Russo-Japanese War


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Russo-Japanese War,

1904–5, imperialistic conflict that grew out of the rival designs of Russia and Japan on ManchuriaManchuria
, Mandarin Dongbei sansheng [three northeastern provinces], region, c.600,000 sq mi (1,554,000 sq km), NE China. It is officially known as the Northeast.
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 and KoreaKorea
, Korean Hanguk or Choson, region and historic country (85,049 sq mi/220,277 sq km), E Asia. A peninsula, 600 mi (966 km) long, Korea separates the Sea of Japan (called the East Sea by Koreans) on the east from the Yellow Sea (and Korea Bay [or West Korea
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. Russian failure to withdraw from Manchuria and Russian penetration into N Korea were countered by Japanese attempts to negotiate a division of the area into spheres of influence. The Russian government, however, was inflexible, and it was willing to risk an armed conflict in the belief that Japan was bound to be defeated and that a Russian victory would head off the growing threat of internal revolution in Russia. Japan broke off negotiations and severed (Feb. 6, 1904) diplomatic relations with Russia. Two days later, without a declaration of war, Japan attacked Port Arthur and bottled up the Russian fleet. A series of quick Japanese victories, which astounded the world, culminated in the fall of Port Arthur (Jan., 1905), the victory of troops under General Oyama at Shenyang (Feb.–Mar., 1905), and the destruction of the Russian fleet under RozhdestvenskiRozhdestvenski, Zinovi Petrovich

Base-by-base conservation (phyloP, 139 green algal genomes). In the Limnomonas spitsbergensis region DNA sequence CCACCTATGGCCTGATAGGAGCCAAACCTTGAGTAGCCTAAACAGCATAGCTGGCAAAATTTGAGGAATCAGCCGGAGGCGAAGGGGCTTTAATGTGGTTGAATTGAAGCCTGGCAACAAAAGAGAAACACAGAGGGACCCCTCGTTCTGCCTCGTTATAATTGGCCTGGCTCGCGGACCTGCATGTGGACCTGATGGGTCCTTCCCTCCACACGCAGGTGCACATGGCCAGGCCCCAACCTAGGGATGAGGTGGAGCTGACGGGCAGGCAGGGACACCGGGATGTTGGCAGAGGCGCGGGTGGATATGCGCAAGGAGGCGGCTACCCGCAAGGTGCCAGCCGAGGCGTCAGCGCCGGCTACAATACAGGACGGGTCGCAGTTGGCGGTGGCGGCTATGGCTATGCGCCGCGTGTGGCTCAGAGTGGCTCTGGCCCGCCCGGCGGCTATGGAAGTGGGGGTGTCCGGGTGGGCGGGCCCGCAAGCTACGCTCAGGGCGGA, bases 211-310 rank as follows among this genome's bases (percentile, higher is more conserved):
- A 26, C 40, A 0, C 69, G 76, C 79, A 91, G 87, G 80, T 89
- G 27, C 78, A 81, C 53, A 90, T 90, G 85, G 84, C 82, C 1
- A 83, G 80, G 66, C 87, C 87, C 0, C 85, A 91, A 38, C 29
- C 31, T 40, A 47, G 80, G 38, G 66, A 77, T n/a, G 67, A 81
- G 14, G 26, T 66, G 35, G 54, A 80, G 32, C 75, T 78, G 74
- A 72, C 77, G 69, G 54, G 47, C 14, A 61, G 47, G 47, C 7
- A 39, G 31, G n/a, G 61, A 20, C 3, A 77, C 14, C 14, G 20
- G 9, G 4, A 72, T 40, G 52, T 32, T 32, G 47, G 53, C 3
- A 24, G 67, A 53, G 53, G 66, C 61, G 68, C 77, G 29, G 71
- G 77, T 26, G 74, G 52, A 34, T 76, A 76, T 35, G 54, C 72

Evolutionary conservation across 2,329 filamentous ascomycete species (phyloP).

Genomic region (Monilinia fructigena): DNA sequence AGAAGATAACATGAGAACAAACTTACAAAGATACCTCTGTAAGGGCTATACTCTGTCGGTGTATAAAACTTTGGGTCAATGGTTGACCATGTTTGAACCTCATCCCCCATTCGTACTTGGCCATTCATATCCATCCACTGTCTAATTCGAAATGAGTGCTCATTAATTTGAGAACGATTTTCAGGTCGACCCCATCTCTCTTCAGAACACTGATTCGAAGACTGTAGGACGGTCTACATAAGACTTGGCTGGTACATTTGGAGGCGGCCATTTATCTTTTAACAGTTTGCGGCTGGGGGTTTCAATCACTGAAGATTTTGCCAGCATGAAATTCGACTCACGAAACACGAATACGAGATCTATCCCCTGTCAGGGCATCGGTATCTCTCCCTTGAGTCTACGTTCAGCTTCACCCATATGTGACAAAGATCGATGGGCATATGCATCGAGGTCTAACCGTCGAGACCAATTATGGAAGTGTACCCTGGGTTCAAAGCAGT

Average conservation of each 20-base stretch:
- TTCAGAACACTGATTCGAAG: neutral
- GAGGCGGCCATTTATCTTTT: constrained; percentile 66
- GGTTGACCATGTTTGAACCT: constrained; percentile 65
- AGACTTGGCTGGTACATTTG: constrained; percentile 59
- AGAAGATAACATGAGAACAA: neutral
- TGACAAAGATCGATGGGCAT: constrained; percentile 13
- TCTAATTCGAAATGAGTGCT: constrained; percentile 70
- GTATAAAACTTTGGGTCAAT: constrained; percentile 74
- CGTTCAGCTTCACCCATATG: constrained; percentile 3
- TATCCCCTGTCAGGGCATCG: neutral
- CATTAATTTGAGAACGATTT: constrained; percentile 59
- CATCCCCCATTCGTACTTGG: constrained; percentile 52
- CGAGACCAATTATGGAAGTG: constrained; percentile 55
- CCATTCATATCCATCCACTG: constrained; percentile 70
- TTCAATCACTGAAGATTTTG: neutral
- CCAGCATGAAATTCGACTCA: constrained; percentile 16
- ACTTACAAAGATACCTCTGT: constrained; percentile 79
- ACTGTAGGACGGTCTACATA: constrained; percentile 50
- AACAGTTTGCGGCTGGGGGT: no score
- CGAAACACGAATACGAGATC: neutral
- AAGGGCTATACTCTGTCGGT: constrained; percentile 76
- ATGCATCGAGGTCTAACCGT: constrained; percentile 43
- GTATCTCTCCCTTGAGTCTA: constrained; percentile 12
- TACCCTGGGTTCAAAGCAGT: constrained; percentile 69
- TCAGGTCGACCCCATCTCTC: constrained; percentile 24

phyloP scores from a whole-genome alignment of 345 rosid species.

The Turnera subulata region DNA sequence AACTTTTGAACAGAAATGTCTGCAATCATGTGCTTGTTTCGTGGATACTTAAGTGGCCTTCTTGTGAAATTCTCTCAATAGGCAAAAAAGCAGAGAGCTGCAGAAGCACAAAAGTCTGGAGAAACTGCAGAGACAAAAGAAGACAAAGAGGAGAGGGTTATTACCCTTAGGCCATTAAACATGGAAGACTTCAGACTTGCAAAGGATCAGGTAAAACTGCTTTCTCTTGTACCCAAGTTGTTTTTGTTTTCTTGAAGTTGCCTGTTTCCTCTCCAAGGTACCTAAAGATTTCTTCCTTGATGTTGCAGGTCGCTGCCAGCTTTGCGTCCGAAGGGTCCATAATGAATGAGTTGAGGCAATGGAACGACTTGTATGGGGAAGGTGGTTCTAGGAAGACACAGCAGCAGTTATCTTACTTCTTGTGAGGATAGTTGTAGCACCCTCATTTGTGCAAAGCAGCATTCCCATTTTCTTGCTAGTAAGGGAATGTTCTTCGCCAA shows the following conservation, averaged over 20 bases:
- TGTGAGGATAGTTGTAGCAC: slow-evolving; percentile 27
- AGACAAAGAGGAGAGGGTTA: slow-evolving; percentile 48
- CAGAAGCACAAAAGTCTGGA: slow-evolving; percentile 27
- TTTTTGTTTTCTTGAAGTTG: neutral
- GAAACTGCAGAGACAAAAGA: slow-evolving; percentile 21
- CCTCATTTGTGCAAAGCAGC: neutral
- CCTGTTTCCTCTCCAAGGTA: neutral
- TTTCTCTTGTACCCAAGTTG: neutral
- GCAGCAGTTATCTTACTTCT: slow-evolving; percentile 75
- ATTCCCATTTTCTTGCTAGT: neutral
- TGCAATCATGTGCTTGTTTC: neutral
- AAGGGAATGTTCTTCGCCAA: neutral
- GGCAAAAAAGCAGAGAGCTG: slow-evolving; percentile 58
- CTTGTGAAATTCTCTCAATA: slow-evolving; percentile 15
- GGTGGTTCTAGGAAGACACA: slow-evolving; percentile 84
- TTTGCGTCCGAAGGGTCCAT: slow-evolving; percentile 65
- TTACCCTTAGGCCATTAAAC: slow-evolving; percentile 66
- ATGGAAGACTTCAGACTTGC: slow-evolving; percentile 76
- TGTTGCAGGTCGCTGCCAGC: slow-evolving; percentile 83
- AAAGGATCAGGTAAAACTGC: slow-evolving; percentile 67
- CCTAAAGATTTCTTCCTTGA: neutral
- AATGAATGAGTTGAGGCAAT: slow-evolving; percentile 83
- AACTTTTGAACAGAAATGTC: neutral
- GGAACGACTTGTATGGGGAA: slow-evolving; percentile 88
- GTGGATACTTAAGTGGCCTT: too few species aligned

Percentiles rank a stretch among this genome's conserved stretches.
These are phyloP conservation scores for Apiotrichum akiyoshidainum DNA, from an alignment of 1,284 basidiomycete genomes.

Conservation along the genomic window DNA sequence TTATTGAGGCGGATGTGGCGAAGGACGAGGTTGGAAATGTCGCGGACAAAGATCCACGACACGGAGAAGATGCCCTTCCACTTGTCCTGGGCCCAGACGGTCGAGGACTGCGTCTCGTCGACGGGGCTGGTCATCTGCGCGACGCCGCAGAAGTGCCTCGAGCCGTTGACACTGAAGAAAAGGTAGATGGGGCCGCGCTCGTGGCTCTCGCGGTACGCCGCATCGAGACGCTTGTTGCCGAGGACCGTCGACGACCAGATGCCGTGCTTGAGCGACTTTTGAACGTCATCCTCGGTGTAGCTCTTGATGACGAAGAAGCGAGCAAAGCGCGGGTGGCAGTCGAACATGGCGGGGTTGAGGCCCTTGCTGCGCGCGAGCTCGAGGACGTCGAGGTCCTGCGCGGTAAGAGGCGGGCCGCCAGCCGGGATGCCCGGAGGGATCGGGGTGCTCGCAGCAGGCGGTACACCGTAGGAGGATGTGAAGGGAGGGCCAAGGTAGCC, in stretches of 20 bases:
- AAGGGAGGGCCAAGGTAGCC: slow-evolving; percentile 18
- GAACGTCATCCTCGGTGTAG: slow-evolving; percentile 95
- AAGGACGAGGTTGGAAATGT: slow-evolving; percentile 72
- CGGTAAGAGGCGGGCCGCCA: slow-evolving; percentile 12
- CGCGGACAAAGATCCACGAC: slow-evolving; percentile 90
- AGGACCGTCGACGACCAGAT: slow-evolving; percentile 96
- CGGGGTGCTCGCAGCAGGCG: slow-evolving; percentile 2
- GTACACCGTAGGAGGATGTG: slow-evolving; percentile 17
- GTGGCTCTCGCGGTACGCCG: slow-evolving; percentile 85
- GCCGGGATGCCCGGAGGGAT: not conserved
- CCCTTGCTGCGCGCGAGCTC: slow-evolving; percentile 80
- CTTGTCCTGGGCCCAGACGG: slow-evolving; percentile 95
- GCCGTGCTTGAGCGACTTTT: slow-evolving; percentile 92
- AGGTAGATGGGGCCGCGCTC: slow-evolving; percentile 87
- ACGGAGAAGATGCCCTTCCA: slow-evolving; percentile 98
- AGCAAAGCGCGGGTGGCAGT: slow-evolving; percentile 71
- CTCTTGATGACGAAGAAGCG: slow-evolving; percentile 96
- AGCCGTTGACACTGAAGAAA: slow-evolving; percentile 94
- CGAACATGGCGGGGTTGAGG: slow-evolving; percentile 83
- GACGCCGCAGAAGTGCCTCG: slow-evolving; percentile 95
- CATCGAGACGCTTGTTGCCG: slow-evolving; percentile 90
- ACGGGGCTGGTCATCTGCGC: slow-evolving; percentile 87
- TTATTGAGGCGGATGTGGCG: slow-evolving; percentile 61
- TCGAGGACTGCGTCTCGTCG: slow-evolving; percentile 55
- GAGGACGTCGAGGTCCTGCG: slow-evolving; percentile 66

, 1848–1909, Russian admiral. Commander of the Baltic fleet at the time of the Russo-Japanese War of 1904–5, he was ordered to take his fleet to East Asia.
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 at TsushimaTsushima
, two Japanese islands in Korea Strait. The islands are rocky, and fishing is the main occupation. Nearby, in May, 1905, occurred the major naval battle of the Russo-Japanese War.
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 by Admiral TogoTogo, Heihachiro
, 1846–1934, Japanese admiral, Japan's greatest naval hero. He studied naval science in England (1871–78), gained international recognition for his service in the First Sino-Japanese War, and contributed greatly to the development of Japanese sea
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's fleet (May, 1905). Through the mediation of U.S. President Theodore RooseveltRoosevelt, Theodore,
1858–1919, 26th President of the United States (1901–9), b. New York City. Early Life and Political Posts

Of a prosperous and distinguished family, Theodore Roosevelt was educated by private tutors and traveled widely.
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, peace was made in September at Portsmouth, N.H. (see Portsmouth, Treaty ofPortsmouth, Treaty of,
1905, treaty ending the Russo-Japanese War. It was signed at the Portsmouth Naval Base, New Hampshire, on Sept. 5, 1905. Negotiations leading up to the treaty began in the spring of 1905 when Russia had suffered severe defeats and Japan was in financial